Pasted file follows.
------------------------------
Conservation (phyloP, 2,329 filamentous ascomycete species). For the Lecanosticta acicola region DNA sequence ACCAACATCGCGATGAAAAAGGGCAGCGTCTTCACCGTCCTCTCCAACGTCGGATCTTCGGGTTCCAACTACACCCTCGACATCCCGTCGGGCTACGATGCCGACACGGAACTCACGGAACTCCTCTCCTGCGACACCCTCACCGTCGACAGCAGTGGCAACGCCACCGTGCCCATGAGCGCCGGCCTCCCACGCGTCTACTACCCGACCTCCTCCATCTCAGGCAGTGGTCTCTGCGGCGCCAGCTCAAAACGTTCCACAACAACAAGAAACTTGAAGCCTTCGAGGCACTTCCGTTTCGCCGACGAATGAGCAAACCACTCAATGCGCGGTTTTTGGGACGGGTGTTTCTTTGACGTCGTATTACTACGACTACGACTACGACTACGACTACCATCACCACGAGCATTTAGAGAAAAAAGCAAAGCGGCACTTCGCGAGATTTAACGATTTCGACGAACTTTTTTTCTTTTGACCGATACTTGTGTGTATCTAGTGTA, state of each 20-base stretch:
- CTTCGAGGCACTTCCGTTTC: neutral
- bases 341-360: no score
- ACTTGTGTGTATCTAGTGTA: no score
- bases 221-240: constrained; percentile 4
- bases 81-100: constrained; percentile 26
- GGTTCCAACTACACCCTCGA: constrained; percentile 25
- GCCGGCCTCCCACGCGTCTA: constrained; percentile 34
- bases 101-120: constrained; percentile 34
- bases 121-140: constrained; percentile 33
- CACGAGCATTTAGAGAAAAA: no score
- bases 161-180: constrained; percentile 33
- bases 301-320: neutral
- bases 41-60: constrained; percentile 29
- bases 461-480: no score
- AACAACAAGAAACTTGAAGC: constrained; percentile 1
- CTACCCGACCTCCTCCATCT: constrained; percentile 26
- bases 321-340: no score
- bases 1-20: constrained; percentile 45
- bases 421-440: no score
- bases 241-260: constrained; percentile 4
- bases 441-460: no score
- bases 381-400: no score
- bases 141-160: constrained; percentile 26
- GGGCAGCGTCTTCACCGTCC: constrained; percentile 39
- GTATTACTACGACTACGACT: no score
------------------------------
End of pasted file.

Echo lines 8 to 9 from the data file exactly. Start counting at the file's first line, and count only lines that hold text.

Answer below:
- GCCGGCCTCCCACGCGTCTA: constrained; percentile 34
- bases 101-120: constrained; percentile 34